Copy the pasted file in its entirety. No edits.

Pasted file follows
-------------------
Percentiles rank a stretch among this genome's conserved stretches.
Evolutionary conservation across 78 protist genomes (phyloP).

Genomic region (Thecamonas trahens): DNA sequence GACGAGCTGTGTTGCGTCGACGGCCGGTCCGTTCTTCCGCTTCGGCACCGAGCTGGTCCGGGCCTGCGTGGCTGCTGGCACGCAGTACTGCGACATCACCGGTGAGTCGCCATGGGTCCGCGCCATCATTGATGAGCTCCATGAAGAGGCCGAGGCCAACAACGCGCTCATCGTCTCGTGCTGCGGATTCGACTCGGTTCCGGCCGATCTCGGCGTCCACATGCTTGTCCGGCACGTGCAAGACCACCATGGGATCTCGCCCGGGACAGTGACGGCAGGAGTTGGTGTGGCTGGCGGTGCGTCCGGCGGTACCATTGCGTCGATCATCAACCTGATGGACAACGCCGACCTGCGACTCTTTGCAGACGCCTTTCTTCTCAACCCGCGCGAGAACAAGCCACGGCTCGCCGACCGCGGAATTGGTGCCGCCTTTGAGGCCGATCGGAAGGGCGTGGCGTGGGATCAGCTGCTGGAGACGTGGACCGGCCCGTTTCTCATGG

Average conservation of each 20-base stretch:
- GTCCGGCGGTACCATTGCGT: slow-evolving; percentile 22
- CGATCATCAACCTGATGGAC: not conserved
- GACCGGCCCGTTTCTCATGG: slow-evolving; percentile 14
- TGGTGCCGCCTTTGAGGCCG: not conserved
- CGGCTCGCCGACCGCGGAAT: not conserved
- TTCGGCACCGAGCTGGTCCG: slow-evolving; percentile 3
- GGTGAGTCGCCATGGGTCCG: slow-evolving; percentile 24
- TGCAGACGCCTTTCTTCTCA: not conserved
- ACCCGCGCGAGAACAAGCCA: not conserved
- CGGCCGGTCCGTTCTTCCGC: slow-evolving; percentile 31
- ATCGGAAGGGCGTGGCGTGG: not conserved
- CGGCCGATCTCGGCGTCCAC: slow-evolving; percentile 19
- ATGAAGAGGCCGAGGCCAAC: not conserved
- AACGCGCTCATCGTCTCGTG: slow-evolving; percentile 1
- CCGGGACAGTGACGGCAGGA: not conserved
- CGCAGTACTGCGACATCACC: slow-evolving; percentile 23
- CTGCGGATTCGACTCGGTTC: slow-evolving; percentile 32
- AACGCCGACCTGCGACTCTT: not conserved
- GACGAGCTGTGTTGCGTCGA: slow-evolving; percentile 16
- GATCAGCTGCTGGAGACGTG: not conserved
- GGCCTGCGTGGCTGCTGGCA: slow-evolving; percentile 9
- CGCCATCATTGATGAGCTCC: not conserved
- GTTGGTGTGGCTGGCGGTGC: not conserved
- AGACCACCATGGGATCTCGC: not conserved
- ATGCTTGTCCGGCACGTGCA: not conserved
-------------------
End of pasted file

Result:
Percentiles rank a stretch among this genome's conserved stretches.
Evolutionary conservation across 78 protist genomes (phyloP).

Genomic region (Thecamonas trahens): DNA sequence GACGAGCTGTGTTGCGTCGACGGCCGGTCCGTTCTTCCGCTTCGGCACCGAGCTGGTCCGGGCCTGCGTGGCTGCTGGCACGCAGTACTGCGACATCACCGGTGAGTCGCCATGGGTCCGCGCCATCATTGATGAGCTCCATGAAGAGGCCGAGGCCAACAACGCGCTCATCGTCTCGTGCTGCGGATTCGACTCGGTTCCGGCCGATCTCGGCGTCCACATGCTTGTCCGGCACGTGCAAGACCACCATGGGATCTCGCCCGGGACAGTGACGGCAGGAGTTGGTGTGGCTGGCGGTGCGTCCGGCGGTACCATTGCGTCGATCATCAACCTGATGGACAACGCCGACCTGCGACTCTTTGCAGACGCCTTTCTTCTCAACCCGCGCGAGAACAAGCCACGGCTCGCCGACCGCGGAATTGGTGCCGCCTTTGAGGCCGATCGGAAGGGCGTGGCGTGGGATCAGCTGCTGGAGACGTGGACCGGCCCGTTTCTCATGG

Average conservation of each 20-base stretch:
- GTCCGGCGGTACCATTGCGT: slow-evolving; percentile 22
- CGATCATCAACCTGATGGAC: not conserved
- GACCGGCCCGTTTCTCATGG: slow-evolving; percentile 14
- TGGTGCCGCCTTTGAGGCCG: not conserved
- CGGCTCGCCGACCGCGGAAT: not conserved
- TTCGGCACCGAGCTGGTCCG: slow-evolving; percentile 3
- GGTGAGTCGCCATGGGTCCG: slow-evolving; percentile 24
- TGCAGACGCCTTTCTTCTCA: not conserved
- ACCCGCGCGAGAACAAGCCA: not conserved
- CGGCCGGTCCGTTCTTCCGC: slow-evolving; percentile 31
- ATCGGAAGGGCGTGGCGTGG: not conserved
- CGGCCGATCTCGGCGTCCAC: slow-evolving; percentile 19
- ATGAAGAGGCCGAGGCCAAC: not conserved
- AACGCGCTCATCGTCTCGTG: slow-evolving; percentile 1
- CCGGGACAGTGACGGCAGGA: not conserved
- CGCAGTACTGCGACATCACC: slow-evolving; percentile 23
- CTGCGGATTCGACTCGGTTC: slow-evolving; percentile 32
- AACGCCGACCTGCGACTCTT: not conserved
- GACGAGCTGTGTTGCGTCGA: slow-evolving; percentile 16
- GATCAGCTGCTGGAGACGTG: not conserved
- GGCCTGCGTGGCTGCTGGCA: slow-evolving; percentile 9
- CGCCATCATTGATGAGCTCC: not conserved
- GTTGGTGTGGCTGGCGGTGC: not conserved
- AGACCACCATGGGATCTCGC: not conserved
- ATGCTTGTCCGGCACGTGCA: not conserved